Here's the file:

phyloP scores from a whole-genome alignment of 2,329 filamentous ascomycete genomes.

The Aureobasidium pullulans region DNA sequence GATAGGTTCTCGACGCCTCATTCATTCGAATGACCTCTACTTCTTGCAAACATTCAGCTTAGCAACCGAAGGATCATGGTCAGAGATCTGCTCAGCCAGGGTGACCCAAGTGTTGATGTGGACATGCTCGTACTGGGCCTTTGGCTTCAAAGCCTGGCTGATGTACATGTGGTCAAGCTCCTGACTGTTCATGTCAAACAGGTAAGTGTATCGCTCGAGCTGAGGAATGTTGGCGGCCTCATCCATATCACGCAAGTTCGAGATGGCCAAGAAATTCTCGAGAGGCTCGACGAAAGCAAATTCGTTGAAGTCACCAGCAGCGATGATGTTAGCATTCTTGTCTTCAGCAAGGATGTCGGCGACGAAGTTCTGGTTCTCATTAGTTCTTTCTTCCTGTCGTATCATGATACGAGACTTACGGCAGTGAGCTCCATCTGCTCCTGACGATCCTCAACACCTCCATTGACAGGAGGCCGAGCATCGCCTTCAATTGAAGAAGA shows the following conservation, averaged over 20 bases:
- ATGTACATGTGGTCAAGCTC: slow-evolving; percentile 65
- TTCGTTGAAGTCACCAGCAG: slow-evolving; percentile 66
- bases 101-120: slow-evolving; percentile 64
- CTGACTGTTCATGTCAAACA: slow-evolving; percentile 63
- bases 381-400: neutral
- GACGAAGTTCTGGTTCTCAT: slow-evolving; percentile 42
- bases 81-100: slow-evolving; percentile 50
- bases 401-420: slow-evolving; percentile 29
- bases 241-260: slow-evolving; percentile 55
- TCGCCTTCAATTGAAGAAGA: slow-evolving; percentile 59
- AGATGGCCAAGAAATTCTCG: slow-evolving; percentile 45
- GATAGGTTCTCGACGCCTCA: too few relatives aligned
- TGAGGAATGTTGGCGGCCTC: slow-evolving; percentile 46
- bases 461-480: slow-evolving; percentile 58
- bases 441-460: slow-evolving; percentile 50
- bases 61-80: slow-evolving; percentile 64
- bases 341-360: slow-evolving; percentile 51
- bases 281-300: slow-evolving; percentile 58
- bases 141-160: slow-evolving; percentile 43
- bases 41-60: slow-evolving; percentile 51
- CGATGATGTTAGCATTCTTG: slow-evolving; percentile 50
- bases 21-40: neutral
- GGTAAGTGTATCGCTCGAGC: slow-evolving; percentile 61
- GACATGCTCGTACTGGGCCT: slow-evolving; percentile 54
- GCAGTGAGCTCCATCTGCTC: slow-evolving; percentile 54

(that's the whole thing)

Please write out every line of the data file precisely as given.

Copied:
phyloP scores from a whole-genome alignment of 2,329 filamentous ascomycete genomes.

The Aureobasidium pullulans region DNA sequence GATAGGTTCTCGACGCCTCATTCATTCGAATGACCTCTACTTCTTGCAAACATTCAGCTTAGCAACCGAAGGATCATGGTCAGAGATCTGCTCAGCCAGGGTGACCCAAGTGTTGATGTGGACATGCTCGTACTGGGCCTTTGGCTTCAAAGCCTGGCTGATGTACATGTGGTCAAGCTCCTGACTGTTCATGTCAAACAGGTAAGTGTATCGCTCGAGCTGAGGAATGTTGGCGGCCTCATCCATATCACGCAAGTTCGAGATGGCCAAGAAATTCTCGAGAGGCTCGACGAAAGCAAATTCGTTGAAGTCACCAGCAGCGATGATGTTAGCATTCTTGTCTTCAGCAAGGATGTCGGCGACGAAGTTCTGGTTCTCATTAGTTCTTTCTTCCTGTCGTATCATGATACGAGACTTACGGCAGTGAGCTCCATCTGCTCCTGACGATCCTCAACACCTCCATTGACAGGAGGCCGAGCATCGCCTTCAATTGAAGAAGA shows the following conservation, averaged over 20 bases:
- ATGTACATGTGGTCAAGCTC: slow-evolving; percentile 65
- TTCGTTGAAGTCACCAGCAG: slow-evolving; percentile 66
- bases 101-120: slow-evolving; percentile 64
- CTGACTGTTCATGTCAAACA: slow-evolving; percentile 63
- bases 381-400: neutral
- GACGAAGTTCTGGTTCTCAT: slow-evolving; percentile 42
- bases 81-100: slow-evolving; percentile 50
- bases 401-420: slow-evolving; percentile 29
- bases 241-260: slow-evolving; percentile 55
- TCGCCTTCAATTGAAGAAGA: slow-evolving; percentile 59
- AGATGGCCAAGAAATTCTCG: slow-evolving; percentile 45
- GATAGGTTCTCGACGCCTCA: too few relatives aligned
- TGAGGAATGTTGGCGGCCTC: slow-evolving; percentile 46
- bases 461-480: slow-evolving; percentile 58
- bases 441-460: slow-evolving; percentile 50
- bases 61-80: slow-evolving; percentile 64
- bases 341-360: slow-evolving; percentile 51
- bases 281-300: slow-evolving; percentile 58
- bases 141-160: slow-evolving; percentile 43
- bases 41-60: slow-evolving; percentile 51
- CGATGATGTTAGCATTCTTG: slow-evolving; percentile 50
- bases 21-40: neutral
- GGTAAGTGTATCGCTCGAGC: slow-evolving; percentile 61
- GACATGCTCGTACTGGGCCT: slow-evolving; percentile 54
- GCAGTGAGCTCCATCTGCTC: slow-evolving; percentile 54